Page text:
Did judge's talk to students go too far?

March 10, 2010 8:39:03 PM PST
It was supposed to be a candid talk about alcohol from a judge to hundreds of high school students. But what was said has students and Mothers Against Drunk Driving angry. The talk was supposed to keep kids away from drinking and driving, but some say it went too far with references to drugs. The judge spoke to students at Clear Springs High School in League City.

It began as a junior class assembly.

"All I knew was someone was going to be talking to us about drunk driving," said student Michelle Anderson.

Anderson was with her classmates in the auditorium. There was a technical problem with a MADD video, so panel member and Harris County criminal court Judge Larry Standley took the floor.

"I think his first question was...'Who in here smokes marijuana?" said Anderson.

The choir and band member says the judge went on to ask who had done certain other drugs and then he got to drinking,

"He said that drunk driving was bad and that he's done it once before, but didn't get caught," said Anderson.

The 17-year-old, along with many other students, was stunned.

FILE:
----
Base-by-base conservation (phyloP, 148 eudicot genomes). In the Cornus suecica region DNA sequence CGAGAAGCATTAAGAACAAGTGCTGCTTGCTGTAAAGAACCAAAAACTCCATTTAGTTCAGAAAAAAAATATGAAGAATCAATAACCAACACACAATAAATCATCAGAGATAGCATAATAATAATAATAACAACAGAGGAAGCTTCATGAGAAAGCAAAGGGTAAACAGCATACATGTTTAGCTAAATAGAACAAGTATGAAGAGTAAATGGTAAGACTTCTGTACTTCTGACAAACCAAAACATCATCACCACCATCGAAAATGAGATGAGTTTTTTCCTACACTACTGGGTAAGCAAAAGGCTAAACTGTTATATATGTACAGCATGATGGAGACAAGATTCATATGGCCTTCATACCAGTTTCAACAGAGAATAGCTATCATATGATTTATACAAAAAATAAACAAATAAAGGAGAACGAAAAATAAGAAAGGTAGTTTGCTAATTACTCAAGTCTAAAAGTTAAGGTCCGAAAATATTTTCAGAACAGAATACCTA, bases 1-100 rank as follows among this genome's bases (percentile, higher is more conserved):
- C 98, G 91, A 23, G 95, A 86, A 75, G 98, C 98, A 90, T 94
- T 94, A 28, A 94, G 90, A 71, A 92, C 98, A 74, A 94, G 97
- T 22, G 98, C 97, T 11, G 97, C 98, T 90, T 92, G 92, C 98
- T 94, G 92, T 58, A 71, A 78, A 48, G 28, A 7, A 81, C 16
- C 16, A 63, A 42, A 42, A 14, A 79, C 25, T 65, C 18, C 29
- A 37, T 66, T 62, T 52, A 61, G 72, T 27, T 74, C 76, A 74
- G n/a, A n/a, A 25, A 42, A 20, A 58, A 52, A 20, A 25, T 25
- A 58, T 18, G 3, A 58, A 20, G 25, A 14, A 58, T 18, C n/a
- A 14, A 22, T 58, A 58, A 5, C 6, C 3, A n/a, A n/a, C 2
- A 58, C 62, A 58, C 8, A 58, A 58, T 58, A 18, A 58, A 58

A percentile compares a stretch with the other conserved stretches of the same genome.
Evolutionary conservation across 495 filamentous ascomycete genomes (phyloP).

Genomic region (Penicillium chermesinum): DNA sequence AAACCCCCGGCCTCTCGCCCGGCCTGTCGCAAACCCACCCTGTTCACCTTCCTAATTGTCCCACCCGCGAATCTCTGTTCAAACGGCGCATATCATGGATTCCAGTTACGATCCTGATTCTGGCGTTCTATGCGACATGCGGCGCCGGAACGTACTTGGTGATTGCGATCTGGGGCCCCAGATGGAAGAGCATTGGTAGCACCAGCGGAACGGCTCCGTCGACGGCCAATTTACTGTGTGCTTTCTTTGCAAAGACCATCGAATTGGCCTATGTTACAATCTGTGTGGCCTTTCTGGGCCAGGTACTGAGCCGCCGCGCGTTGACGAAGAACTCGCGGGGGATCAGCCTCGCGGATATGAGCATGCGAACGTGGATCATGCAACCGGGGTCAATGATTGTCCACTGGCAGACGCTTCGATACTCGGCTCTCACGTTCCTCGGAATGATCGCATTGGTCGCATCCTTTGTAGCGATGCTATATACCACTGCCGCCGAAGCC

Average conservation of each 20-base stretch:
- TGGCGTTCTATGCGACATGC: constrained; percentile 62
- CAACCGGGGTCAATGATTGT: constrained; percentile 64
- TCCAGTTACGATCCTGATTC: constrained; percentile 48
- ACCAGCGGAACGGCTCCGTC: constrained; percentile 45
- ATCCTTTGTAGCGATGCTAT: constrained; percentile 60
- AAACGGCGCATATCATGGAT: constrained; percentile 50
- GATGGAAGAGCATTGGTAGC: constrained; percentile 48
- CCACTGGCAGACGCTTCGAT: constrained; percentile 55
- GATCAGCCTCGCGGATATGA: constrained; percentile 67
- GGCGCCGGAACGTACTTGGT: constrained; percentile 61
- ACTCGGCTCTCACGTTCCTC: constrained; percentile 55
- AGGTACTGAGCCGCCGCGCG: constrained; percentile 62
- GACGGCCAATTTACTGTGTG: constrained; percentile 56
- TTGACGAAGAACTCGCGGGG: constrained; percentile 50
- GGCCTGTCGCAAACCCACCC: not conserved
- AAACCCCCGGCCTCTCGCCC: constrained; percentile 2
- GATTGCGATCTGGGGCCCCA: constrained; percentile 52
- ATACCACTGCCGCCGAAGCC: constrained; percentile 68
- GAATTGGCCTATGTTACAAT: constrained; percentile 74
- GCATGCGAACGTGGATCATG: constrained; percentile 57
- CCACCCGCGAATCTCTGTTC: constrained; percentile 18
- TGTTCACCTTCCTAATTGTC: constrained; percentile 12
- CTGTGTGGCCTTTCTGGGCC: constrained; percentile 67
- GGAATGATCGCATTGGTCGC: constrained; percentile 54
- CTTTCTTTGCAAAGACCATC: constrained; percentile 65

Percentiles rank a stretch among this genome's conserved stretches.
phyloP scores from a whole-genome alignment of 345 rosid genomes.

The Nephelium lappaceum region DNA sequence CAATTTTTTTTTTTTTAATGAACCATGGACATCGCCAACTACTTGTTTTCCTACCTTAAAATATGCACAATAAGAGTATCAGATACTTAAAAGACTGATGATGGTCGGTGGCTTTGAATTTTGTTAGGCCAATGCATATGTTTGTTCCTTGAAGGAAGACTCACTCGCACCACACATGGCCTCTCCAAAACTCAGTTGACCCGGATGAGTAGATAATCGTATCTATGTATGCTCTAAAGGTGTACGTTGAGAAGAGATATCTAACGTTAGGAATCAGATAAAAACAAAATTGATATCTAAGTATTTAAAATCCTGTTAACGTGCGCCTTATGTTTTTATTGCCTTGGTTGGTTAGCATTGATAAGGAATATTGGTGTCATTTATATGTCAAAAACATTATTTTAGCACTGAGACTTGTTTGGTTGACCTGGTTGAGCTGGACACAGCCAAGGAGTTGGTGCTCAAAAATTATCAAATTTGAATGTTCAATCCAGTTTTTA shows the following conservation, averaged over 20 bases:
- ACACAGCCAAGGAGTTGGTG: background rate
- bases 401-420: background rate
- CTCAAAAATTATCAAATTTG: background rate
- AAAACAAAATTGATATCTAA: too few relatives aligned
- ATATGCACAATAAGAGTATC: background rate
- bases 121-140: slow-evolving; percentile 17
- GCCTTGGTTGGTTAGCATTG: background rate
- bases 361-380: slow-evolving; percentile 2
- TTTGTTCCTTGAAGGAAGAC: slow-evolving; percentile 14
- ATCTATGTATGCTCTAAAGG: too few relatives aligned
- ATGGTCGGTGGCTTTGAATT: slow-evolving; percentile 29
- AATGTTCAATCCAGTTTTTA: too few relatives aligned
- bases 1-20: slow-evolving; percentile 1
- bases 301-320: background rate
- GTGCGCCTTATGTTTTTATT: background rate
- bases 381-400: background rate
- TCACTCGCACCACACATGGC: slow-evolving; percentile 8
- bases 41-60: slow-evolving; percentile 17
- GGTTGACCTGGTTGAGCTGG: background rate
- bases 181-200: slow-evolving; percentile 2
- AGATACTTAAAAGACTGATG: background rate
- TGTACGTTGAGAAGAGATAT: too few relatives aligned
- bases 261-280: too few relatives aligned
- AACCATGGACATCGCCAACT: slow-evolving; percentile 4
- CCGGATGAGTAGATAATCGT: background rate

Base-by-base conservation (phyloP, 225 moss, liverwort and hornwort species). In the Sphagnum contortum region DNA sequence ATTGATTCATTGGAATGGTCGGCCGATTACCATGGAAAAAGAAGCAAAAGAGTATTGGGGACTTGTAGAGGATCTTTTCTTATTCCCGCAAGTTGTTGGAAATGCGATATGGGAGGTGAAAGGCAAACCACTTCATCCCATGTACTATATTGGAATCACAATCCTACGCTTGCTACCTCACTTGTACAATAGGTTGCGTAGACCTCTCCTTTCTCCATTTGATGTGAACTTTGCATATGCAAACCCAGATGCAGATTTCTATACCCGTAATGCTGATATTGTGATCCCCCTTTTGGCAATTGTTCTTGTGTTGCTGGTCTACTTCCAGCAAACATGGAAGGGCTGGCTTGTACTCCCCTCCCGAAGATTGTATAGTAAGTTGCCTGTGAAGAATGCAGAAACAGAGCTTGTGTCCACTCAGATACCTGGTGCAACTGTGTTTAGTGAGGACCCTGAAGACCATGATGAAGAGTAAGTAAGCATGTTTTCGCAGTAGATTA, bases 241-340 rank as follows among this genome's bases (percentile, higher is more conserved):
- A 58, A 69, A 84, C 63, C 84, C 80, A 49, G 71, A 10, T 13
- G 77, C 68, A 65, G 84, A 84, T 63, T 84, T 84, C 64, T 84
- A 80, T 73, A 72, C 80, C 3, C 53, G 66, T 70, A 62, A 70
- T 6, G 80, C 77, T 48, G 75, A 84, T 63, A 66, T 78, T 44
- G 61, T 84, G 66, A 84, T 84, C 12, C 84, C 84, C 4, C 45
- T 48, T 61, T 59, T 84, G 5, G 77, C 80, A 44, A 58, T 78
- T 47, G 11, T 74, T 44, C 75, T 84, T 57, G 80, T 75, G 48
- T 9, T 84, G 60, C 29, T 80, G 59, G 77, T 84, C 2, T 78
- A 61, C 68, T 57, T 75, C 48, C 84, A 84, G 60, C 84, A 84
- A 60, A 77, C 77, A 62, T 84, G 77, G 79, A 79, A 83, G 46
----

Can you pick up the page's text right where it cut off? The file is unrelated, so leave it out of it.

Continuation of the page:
"It offended me when he stated the fact that most of us kids were going to go out and get drunk during spring break, to just not do it while we were driving," said Anderson.

MADD, the sponsor of the program, says it's sorry.

"It's very difficult," said MADD Southeast Region Executive Director Bridgete Anderson. "A judge has their own views and they talk as they choose. We can't monitor and script them on what they say."

Judge Standley released a statement, saying in part, "I believed the only way to make my point that drinking, drugs, and driving are a lethal combination was to be as open, honest and brutally frank as I could possibly be. My remarks were designed to inform and to educate and not to offend anyone in attendance."

The district says the judge was asked to end his speech.

"It could not have been anticipated," said Clear Creek ISD Spokesperson Elaina Polsen. "As an elected official, as a community leader, we certainly expected a different message to our students."

They sent a phone message to parents Wednesday night, but many had already heard about it from their children.

"It's one thing if a teenager tells us, but if a respected adult in our community tells us this, it's a little bit sad," said Anderson.

Judge Standley added that he cares deeply about the students to which he spoke. The district says it's proud of how the students reacted.


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